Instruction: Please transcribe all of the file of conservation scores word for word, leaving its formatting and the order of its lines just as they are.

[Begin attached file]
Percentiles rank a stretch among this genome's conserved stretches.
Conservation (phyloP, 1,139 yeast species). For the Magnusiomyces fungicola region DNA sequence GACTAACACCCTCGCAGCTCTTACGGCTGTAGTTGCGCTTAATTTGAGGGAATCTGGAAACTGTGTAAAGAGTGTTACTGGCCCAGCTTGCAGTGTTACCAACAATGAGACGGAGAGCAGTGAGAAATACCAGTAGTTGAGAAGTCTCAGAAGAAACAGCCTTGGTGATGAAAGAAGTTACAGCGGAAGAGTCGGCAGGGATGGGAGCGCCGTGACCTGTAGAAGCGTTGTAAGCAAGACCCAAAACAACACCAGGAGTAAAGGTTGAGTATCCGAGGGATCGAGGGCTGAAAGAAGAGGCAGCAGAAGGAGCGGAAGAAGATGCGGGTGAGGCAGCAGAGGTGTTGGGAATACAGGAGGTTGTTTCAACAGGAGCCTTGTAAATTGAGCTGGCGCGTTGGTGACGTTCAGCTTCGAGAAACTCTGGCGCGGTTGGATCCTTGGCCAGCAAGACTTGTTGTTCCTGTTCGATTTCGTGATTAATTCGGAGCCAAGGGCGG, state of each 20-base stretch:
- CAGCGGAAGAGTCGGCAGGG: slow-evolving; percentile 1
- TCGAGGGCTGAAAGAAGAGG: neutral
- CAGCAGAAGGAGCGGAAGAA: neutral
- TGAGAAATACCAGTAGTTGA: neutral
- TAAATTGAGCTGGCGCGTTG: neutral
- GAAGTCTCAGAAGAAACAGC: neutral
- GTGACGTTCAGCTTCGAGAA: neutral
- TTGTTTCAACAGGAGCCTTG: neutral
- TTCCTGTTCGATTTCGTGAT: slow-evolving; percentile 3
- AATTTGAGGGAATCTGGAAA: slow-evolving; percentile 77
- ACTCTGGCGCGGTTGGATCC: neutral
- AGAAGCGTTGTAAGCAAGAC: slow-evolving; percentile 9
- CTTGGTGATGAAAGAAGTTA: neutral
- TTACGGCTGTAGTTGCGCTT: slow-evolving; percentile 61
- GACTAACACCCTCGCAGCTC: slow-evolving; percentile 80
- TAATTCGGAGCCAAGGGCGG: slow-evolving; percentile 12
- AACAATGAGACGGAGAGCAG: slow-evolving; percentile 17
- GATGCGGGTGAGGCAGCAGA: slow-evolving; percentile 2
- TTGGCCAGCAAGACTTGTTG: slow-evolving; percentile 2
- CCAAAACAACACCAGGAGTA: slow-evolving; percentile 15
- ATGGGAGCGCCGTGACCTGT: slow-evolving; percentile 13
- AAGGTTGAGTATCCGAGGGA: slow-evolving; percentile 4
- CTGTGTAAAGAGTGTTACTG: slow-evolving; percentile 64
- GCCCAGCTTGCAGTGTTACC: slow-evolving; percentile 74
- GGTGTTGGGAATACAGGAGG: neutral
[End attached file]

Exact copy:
Percentiles rank a stretch among this genome's conserved stretches.
Conservation (phyloP, 1,139 yeast species). For the Magnusiomyces fungicola region DNA sequence GACTAACACCCTCGCAGCTCTTACGGCTGTAGTTGCGCTTAATTTGAGGGAATCTGGAAACTGTGTAAAGAGTGTTACTGGCCCAGCTTGCAGTGTTACCAACAATGAGACGGAGAGCAGTGAGAAATACCAGTAGTTGAGAAGTCTCAGAAGAAACAGCCTTGGTGATGAAAGAAGTTACAGCGGAAGAGTCGGCAGGGATGGGAGCGCCGTGACCTGTAGAAGCGTTGTAAGCAAGACCCAAAACAACACCAGGAGTAAAGGTTGAGTATCCGAGGGATCGAGGGCTGAAAGAAGAGGCAGCAGAAGGAGCGGAAGAAGATGCGGGTGAGGCAGCAGAGGTGTTGGGAATACAGGAGGTTGTTTCAACAGGAGCCTTGTAAATTGAGCTGGCGCGTTGGTGACGTTCAGCTTCGAGAAACTCTGGCGCGGTTGGATCCTTGGCCAGCAAGACTTGTTGTTCCTGTTCGATTTCGTGATTAATTCGGAGCCAAGGGCGG, state of each 20-base stretch:
- CAGCGGAAGAGTCGGCAGGG: slow-evolving; percentile 1
- TCGAGGGCTGAAAGAAGAGG: neutral
- CAGCAGAAGGAGCGGAAGAA: neutral
- TGAGAAATACCAGTAGTTGA: neutral
- TAAATTGAGCTGGCGCGTTG: neutral
- GAAGTCTCAGAAGAAACAGC: neutral
- GTGACGTTCAGCTTCGAGAA: neutral
- TTGTTTCAACAGGAGCCTTG: neutral
- TTCCTGTTCGATTTCGTGAT: slow-evolving; percentile 3
- AATTTGAGGGAATCTGGAAA: slow-evolving; percentile 77
- ACTCTGGCGCGGTTGGATCC: neutral
- AGAAGCGTTGTAAGCAAGAC: slow-evolving; percentile 9
- CTTGGTGATGAAAGAAGTTA: neutral
- TTACGGCTGTAGTTGCGCTT: slow-evolving; percentile 61
- GACTAACACCCTCGCAGCTC: slow-evolving; percentile 80
- TAATTCGGAGCCAAGGGCGG: slow-evolving; percentile 12
- AACAATGAGACGGAGAGCAG: slow-evolving; percentile 17
- GATGCGGGTGAGGCAGCAGA: slow-evolving; percentile 2
- TTGGCCAGCAAGACTTGTTG: slow-evolving; percentile 2
- CCAAAACAACACCAGGAGTA: slow-evolving; percentile 15
- ATGGGAGCGCCGTGACCTGT: slow-evolving; percentile 13
- AAGGTTGAGTATCCGAGGGA: slow-evolving; percentile 4
- CTGTGTAAAGAGTGTTACTG: slow-evolving; percentile 64
- GCCCAGCTTGCAGTGTTACC: slow-evolving; percentile 74
- GGTGTTGGGAATACAGGAGG: neutral